These China Hedge Funds Dominated in Panicky Marketby
Segantii, Sylebra, Greenwoods, Tybourne among top 10 funds
Golden China dropped 11% in January, rose about 22% last year
Chinese market tumult has been unnerving investors around the globe, but when volatility flares George Jiang, the founder of Shanghai-based hedge fund Greenwoods Asset Management, smells opportunity.
In 2015, the most tumultuous year in Chinese equities in a decade, Jiang’s Golden China Fund returned almost 22 percent. It joins three other Asia-based funds near the top of Bloomberg’s ranking of the 50 best-performing hedge funds worldwide with assets of $1 billion or more last year.
The strong performance by Segantii Capital Management, Sylebra Capital Management, Greenwoods and Tybourne Capital Management (HK) shows that the industry has matured in Asia, where a number of billion-dollar firms started after the 2008 financial crisis. These managers are being tested again this year as Chinese stocks extend their slump and the central bank steps up efforts to stimulate the economy and control the devaluation of the yuan.
In January, Golden China lost 11 percent, according to data compiled by Bloomberg, as the Shanghai Composite Index plunged almost 23 percent and gauges of Hong Kong- and U.S.-listed Chinese stocks also had double-digit declines. It’s the kind of volatility that Jiang has navigated many times before.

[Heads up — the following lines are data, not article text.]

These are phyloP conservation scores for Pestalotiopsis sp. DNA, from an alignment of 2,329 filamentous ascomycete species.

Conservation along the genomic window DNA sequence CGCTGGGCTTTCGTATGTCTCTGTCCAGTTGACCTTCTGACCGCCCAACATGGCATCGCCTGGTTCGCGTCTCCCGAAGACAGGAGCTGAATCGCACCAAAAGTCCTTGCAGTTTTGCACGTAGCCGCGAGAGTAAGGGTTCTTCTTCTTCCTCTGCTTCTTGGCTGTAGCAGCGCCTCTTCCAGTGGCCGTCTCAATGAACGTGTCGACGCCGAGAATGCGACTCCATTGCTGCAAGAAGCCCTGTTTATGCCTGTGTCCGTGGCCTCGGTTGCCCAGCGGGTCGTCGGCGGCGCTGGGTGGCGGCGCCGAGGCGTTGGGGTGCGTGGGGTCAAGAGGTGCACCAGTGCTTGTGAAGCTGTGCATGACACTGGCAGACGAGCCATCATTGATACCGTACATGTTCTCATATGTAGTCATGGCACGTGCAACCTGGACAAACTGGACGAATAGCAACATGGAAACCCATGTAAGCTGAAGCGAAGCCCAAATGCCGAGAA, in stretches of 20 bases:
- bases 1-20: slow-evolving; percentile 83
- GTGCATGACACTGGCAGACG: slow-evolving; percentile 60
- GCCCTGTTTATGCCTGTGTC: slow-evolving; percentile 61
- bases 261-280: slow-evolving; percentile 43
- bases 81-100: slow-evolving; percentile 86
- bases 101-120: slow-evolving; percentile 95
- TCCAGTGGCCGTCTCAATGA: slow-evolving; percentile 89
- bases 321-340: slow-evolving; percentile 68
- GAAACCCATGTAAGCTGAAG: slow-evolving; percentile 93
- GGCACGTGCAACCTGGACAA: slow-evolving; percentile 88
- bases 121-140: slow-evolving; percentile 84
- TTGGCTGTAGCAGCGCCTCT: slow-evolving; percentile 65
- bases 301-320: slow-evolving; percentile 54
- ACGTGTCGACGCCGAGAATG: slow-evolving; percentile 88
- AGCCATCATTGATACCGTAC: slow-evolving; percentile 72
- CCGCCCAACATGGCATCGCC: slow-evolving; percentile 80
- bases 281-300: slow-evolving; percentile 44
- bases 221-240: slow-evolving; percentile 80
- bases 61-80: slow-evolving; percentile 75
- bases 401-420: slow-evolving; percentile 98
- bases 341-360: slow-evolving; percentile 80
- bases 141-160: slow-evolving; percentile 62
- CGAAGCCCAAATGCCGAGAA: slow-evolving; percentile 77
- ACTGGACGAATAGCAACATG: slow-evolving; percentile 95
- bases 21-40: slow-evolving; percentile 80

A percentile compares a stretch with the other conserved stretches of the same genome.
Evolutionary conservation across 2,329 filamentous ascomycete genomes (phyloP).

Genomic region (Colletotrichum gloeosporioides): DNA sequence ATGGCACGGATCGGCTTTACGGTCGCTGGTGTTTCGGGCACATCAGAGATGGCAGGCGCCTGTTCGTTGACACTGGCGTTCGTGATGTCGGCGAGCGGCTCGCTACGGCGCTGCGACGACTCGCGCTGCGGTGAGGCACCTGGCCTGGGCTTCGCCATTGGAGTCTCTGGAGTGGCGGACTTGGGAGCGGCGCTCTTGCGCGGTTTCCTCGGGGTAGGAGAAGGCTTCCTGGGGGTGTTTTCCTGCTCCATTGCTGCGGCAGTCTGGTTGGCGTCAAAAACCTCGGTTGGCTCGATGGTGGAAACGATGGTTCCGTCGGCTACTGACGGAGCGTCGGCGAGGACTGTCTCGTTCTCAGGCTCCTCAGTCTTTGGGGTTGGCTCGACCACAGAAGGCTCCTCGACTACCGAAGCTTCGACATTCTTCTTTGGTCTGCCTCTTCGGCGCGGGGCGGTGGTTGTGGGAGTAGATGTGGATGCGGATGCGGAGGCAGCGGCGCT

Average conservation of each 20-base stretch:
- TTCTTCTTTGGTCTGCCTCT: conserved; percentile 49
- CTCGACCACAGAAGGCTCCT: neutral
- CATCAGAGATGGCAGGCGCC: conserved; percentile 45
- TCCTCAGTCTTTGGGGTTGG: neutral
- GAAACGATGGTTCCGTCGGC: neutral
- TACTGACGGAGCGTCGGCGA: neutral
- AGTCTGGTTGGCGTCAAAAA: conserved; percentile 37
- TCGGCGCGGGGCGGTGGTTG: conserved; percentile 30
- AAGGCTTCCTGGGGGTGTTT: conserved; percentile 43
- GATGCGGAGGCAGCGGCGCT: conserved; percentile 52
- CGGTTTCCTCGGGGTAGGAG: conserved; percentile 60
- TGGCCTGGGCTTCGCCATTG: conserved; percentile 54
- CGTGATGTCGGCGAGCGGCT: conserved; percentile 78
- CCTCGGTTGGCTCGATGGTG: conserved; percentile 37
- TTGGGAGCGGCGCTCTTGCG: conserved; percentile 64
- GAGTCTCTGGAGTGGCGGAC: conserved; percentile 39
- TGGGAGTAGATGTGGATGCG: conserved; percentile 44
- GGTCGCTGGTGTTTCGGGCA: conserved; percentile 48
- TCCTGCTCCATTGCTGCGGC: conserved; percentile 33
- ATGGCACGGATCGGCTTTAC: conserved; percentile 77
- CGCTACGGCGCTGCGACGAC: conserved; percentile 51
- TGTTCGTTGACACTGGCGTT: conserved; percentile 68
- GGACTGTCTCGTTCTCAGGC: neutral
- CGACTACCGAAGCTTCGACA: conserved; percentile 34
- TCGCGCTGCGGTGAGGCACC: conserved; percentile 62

"We watched the market closely when it tumbled but we were never panicky,” said Jiang, who has a master’s degree in international finance from the Graduate School of the People’s Bank of China, the country’s central bank. “The stock market tends to overshoot on either the upside or downside from time to time. And we want to take advantage of mistakes in the market when that occurs.”
While most international institutions that Greenwoods has met with are cautious or pessimistic about China, a U.S. endowment and several family offices were planning to put more capital into the firm’s funds in February, said Joseph Zeng, a Hong Kong-based Greenwoods partner. The firm has about $6.5 billion in assets under management.
The Segantii Asia-Pacific Equity Multi-Strategy fund, managed by a firm started in 2007, returned almost 30 percent to take third place in the ranking. Sylebra Capital Partners Master fund finished fourth. Golden China, a long-short fund, landed in the seventh spot, one place ahead of the Tybourne Equity Fund.
Jiang, 48, a former Shenzhen Stock Exchange official who founded Greenwoods in 2004, took advantage of the volatility last year. The Shanghai benchmark index jumped almost 60 percent in the first five-and-a-half months of last year before plunging as much as 43 percent over the next three months.
Buying Internet Shares
After Golden China lost more than 8 percent in both July and August, at the height of the China stock selloff, Jiang added to holdings of Chinese Internet companies such as Sina Corp. and consumer firms like Kweichow Moutai Co. that he expects to grow in different stages of the business cycle. During the year, the fund also sold holdings that had become expensive.